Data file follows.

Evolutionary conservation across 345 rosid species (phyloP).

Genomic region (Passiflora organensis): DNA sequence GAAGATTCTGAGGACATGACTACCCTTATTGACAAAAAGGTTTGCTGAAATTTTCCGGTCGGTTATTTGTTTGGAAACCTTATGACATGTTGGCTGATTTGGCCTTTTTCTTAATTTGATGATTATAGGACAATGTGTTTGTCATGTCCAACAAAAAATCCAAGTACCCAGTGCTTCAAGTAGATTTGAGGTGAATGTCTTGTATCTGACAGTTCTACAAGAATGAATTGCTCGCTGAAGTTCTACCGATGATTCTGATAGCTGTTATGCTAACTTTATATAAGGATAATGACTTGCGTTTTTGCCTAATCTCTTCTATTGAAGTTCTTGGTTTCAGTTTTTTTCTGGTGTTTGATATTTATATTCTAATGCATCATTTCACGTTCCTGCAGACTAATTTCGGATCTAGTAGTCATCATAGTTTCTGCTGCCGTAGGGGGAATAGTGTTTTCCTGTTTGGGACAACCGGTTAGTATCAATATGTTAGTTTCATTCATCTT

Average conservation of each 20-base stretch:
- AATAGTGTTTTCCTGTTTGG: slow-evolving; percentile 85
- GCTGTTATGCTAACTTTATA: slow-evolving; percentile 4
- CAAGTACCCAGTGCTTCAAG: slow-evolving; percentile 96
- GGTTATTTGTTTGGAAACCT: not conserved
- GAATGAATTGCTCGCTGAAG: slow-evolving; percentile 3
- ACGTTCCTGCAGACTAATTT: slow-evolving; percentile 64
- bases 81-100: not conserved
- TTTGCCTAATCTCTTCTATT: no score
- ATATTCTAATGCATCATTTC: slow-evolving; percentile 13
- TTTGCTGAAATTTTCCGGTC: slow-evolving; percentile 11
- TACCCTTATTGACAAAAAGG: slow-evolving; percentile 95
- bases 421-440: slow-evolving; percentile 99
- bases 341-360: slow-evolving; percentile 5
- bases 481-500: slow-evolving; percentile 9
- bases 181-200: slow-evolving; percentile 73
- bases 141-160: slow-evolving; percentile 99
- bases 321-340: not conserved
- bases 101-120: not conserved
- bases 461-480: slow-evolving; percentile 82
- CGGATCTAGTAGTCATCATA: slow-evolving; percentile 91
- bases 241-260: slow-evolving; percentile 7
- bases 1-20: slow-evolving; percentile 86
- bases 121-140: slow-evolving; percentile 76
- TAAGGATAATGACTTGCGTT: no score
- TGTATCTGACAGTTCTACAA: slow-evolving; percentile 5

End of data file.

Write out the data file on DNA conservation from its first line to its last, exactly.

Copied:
Evolutionary conservation across 345 rosid species (phyloP).

Genomic region (Passiflora organensis): DNA sequence GAAGATTCTGAGGACATGACTACCCTTATTGACAAAAAGGTTTGCTGAAATTTTCCGGTCGGTTATTTGTTTGGAAACCTTATGACATGTTGGCTGATTTGGCCTTTTTCTTAATTTGATGATTATAGGACAATGTGTTTGTCATGTCCAACAAAAAATCCAAGTACCCAGTGCTTCAAGTAGATTTGAGGTGAATGTCTTGTATCTGACAGTTCTACAAGAATGAATTGCTCGCTGAAGTTCTACCGATGATTCTGATAGCTGTTATGCTAACTTTATATAAGGATAATGACTTGCGTTTTTGCCTAATCTCTTCTATTGAAGTTCTTGGTTTCAGTTTTTTTCTGGTGTTTGATATTTATATTCTAATGCATCATTTCACGTTCCTGCAGACTAATTTCGGATCTAGTAGTCATCATAGTTTCTGCTGCCGTAGGGGGAATAGTGTTTTCCTGTTTGGGACAACCGGTTAGTATCAATATGTTAGTTTCATTCATCTT

Average conservation of each 20-base stretch:
- AATAGTGTTTTCCTGTTTGG: slow-evolving; percentile 85
- GCTGTTATGCTAACTTTATA: slow-evolving; percentile 4
- CAAGTACCCAGTGCTTCAAG: slow-evolving; percentile 96
- GGTTATTTGTTTGGAAACCT: not conserved
- GAATGAATTGCTCGCTGAAG: slow-evolving; percentile 3
- ACGTTCCTGCAGACTAATTT: slow-evolving; percentile 64
- bases 81-100: not conserved
- TTTGCCTAATCTCTTCTATT: no score
- ATATTCTAATGCATCATTTC: slow-evolving; percentile 13
- TTTGCTGAAATTTTCCGGTC: slow-evolving; percentile 11
- TACCCTTATTGACAAAAAGG: slow-evolving; percentile 95
- bases 421-440: slow-evolving; percentile 99
- bases 341-360: slow-evolving; percentile 5
- bases 481-500: slow-evolving; percentile 9
- bases 181-200: slow-evolving; percentile 73
- bases 141-160: slow-evolving; percentile 99
- bases 321-340: not conserved
- bases 101-120: not conserved
- bases 461-480: slow-evolving; percentile 82
- CGGATCTAGTAGTCATCATA: slow-evolving; percentile 91
- bases 241-260: slow-evolving; percentile 7
- bases 1-20: slow-evolving; percentile 86
- bases 121-140: slow-evolving; percentile 76
- TAAGGATAATGACTTGCGTT: no score
- TGTATCTGACAGTTCTACAA: slow-evolving; percentile 5